Here's an argument for educational reform that even a politician can understand:
It is a truth (almost) universally acknowledged, memorably framed by Edison I think, that we don't know a millionth of one percent about anything. I assume that most people would agree that the sum of human knowledge is pretty big. Too big, in fact, for any one person to know, let alone understand, all of it. Indeed we frequently choose to approach a problem or project by collecting a team of people each of whom brings different knowledge and expertise, so that we may be sure that we have all the knowledge required to address the problem.
If this technique is so effective — and it is — then our education system should prepare for it. And, I hear the dear politicians protest proudly, it does. Up to age shmeu everyone learns the basics, and then each child gradually specializes until by age smee they are ready to enter higher education fully prepared for their narrow specialization that will make them such a valuable contributor in the future.
This is a really strong argument when you know exactly what the future holds. There have been times in the past where we (almost) have. Those times are looooooong ago now, and getting ever more distant and an ever faster rate as Moore's Law drives us ever faster into the future.
If the next generations are to be ready to face this unknown (and I suspect, unknowable) future, then we need to ensure that their range of knowledge is as diverse as possible, and furthermore, their range of approaches, ways of thinking, is as broad as possible. (Quick! Everyone out of the box!)
Diversifying their range of knowledge is the bit that I think the politicians can handle. We can tell them about it without their needing too much hand-holding. It goes as follows:
If you impose a national curriculum, that every child must follow up to age shmeu, (even if it then diversifies into specializations that are also imposed at a national level) then the greatest possible sum of all their knowledge is barely greater than the knowledge of one child. I understand that you want equality of opportunity and that ensuring that desire means assuring that the same level of education is available to every child, but it does not mean that the same education should be given to every child. Supposing you defined 10 different national curricula, and distributed them at random around the country. You would increase by an order of magnitude the total knowledge of your nation. It follows that if there were 100, 1000 curricula, you add two, three more orders of magnitude.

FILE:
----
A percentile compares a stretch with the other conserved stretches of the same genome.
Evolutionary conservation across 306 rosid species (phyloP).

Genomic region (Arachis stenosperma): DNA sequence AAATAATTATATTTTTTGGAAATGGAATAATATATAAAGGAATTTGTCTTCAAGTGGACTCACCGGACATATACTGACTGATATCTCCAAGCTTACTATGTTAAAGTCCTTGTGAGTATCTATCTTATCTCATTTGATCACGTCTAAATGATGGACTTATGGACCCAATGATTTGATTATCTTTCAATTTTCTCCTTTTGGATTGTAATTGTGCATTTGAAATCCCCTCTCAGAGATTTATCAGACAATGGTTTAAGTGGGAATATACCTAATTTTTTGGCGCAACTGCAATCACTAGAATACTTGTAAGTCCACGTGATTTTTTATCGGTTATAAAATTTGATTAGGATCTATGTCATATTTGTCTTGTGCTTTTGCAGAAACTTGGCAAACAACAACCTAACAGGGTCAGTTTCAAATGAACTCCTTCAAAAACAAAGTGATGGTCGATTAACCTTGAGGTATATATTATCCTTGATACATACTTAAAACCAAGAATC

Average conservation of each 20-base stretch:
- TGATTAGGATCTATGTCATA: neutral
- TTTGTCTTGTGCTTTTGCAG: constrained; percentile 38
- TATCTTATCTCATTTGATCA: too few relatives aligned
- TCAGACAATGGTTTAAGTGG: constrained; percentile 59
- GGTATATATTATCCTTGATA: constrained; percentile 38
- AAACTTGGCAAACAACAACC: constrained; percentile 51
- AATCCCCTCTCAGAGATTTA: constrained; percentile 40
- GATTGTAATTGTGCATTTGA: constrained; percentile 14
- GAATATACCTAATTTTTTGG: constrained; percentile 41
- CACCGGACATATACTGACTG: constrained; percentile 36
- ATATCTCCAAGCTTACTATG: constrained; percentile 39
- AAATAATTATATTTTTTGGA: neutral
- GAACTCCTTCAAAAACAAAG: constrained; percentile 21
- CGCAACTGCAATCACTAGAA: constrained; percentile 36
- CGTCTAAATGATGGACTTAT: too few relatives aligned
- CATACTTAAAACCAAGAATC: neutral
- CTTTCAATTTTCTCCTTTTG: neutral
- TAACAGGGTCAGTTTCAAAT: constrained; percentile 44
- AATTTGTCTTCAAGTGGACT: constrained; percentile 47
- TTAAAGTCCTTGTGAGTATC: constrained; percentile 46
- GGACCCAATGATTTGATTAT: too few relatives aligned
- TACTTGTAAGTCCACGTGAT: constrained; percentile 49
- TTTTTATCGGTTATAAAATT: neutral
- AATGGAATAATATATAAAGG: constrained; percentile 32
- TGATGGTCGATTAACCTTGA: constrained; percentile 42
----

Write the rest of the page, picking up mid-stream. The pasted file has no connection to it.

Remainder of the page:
Are you out of your mind? 1000 different curricula?
Here's the part that will make the politicians sad: education has to be disestablished. Disestablishment is the separation of any institution from the institution of the state. In other words, you remove all Government control, and indeed most central control from education. Personally I think that individual teachers should set the curricula of their own classes and teach it as they choose. Naturally this makes comparative testing (competition) invalid. Individual teachers might use examination as a means of tracking progress, but a national exam "at the end" is nonsense. The politicians panic. "How can we prove that everyone is getting the same level of education?" they scream in horror. "Are you doing that now?" is all I can answer.
Ensuring that every child gets the same opportunity becomes a very different process. It would require inspectors who would check classroom by classroom, if need be, child by child, to observe that education is happening. The children are learning. Developing their ability to think, to express themselves, to engage with one another and to engage with the problems that they face in their daily lives, and some of them, with the problems of the wider world.
The validity of this model of education is that it seeks to prepare for the unknown future, by maximizing diversity. Compare with validating an education on the basis of how it prepares children for today, which is what politically motivated education does. Education is currently conceived, in most countries, on the basis that you can measure the progress of children's education through identical examination, and that you can measure the success of an education by how easily each school leaver gets a place in University or lands his first job. To call this a rather narrow view is to be very British about it.
Surely an education should be judged on its ability to prepare you (inasmuch as this is even possible) for your life.
So education needs to be free, not equal. So it needs to be off the path, as far from straight and narrow as possible.